Curious Learning targets underserved rural children with localised digital content, which enhances their literacy development as well as equips them and their parents with basic digital skills. The approach offers a channel to reach segments of the population that often have limited access to relevant content, and encourages their continuous and increased use of mobile services.

Offering this ready off the shelf localised content service, Curious Learning provides an opportunity for mobile operators to get involved in the content distribution process, to accelerate digital literacy and drive mobile services and device uptake in their markets.

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IMPLEMENTATION TO DATE
Curious Learning have localised learning applications into 20 languages, including 15 Indian languages and Swahili and English, with an aim to reach 100 high-impact languages by the end of 2017. Currently, over 80 literacy application are offered, reaching over 4,000 children.

For more information, please visit Curious Learning’s website

Awareness & Skills

Information and digital literacy programmes empower users to fully appreciate the potential of the internet.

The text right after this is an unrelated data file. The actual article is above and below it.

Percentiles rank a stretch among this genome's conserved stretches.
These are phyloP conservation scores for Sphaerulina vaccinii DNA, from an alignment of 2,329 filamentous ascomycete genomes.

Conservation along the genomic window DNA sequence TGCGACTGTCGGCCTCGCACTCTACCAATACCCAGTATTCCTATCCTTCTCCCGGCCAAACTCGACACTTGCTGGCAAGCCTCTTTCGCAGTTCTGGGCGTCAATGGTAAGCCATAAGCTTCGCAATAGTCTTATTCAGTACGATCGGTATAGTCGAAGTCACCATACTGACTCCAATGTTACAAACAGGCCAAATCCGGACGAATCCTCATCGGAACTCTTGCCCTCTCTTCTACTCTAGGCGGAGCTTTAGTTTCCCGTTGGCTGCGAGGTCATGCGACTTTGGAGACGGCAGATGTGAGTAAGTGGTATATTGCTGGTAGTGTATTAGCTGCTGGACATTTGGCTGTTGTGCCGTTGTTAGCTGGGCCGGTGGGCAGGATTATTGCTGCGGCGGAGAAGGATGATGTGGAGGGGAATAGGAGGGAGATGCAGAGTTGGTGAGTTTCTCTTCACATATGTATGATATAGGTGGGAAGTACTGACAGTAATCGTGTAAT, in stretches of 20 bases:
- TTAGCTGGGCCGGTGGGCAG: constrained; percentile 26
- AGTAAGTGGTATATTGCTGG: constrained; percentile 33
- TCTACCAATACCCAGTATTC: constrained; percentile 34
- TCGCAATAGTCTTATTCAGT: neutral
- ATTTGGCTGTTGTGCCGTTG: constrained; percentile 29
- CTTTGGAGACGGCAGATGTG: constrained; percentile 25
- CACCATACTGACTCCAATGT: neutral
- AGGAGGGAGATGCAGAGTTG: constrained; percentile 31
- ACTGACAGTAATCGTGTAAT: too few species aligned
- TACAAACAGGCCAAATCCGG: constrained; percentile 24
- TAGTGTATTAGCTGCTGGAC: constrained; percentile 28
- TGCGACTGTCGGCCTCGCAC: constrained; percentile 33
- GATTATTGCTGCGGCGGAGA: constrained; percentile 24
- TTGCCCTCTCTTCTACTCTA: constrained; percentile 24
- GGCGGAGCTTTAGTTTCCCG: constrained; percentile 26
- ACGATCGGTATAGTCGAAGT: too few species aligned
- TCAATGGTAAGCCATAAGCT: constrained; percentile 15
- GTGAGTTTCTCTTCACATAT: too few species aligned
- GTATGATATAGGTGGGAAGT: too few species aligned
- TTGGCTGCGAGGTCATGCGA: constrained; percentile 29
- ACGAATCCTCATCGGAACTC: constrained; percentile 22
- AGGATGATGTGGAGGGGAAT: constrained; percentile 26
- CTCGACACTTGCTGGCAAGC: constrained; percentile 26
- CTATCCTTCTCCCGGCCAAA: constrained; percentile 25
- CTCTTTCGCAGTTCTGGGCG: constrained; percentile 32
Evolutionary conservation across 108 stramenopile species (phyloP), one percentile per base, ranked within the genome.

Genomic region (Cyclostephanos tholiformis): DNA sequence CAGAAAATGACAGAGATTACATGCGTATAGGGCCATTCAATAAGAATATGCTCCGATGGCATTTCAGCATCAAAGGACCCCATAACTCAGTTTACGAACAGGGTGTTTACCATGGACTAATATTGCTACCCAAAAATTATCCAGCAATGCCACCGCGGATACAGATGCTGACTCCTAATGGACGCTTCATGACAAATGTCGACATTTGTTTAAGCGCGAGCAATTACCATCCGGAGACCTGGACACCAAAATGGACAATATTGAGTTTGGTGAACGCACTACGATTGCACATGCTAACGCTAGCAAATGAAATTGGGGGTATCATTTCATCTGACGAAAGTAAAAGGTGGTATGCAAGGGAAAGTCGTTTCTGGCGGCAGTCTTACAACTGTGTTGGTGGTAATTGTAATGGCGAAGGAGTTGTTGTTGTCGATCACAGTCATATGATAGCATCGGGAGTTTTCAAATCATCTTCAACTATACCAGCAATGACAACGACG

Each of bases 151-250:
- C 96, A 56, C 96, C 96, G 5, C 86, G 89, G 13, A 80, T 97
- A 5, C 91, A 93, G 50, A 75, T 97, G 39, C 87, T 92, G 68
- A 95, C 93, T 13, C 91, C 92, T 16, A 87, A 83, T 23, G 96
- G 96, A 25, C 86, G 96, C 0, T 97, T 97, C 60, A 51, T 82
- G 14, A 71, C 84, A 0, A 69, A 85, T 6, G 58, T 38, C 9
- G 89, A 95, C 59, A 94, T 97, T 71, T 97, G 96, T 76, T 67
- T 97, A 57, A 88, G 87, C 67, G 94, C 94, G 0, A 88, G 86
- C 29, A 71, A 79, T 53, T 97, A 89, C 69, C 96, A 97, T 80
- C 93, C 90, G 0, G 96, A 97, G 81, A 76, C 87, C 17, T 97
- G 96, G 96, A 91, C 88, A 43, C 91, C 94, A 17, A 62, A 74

Internet Saathi

Internet Saathi

PROVIDER: Tata Trusts & Google
IMPLEMENTATION STATUS: Scale stage
LOCATION: Rural India

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OVERVIEW
Internet Saathi aims to promote mobile digital literacy in rural villages across India where internet-saathi-2available network connectivity remains greatly underused. It was founded in 2015 by Tata Trust in partnership with Google India and is part of India’s Initiative “Mission 2020: Lakhpati Kisans -Smart Villages” that aims to improve quality of life and reduce poverty in over 100,000 village households.

Under the program, Tata Trusts provides digital skills training for women who live in rural villages. After the training, the women travel out on bicycles to pass their learnings to other rural communities, armed with a tablet and/or smartphone. The programme includes an internet awareness module and “hands-on” training aimed at teaching individuals, especially women, how to use the Internet to search for relevant content and become more connected online.


IMPACT ON DIGITAL INCLUSION
Internet Saathi improves levels of digital literacy and awareness, which are critical drivers of mobile internet adoption. Many of these individuals do not currently own a mobile phone, but learning how to use online services prepares them for future internet use. Women in rural India, who are less likely to use the internet than men, can also feel more comfortable learning from other women in their own language. Once the rollout of the Internet Saathi training has come to an end, the trained women will be able to continue educating their peers using their own phrases and terms that people in their community understand.

This method of teaching is ideal for rural areas as the bicycle “Saathis” have a high level of mobility, although this initiative will be just as effective where bicycles are not a viable option due to limited financing available, or similar. Trainers would still be able to access local villages through other means of transport, making Internet Saathi flexible, adaptable and replicable within emerging markets.


IMPLEMENTATION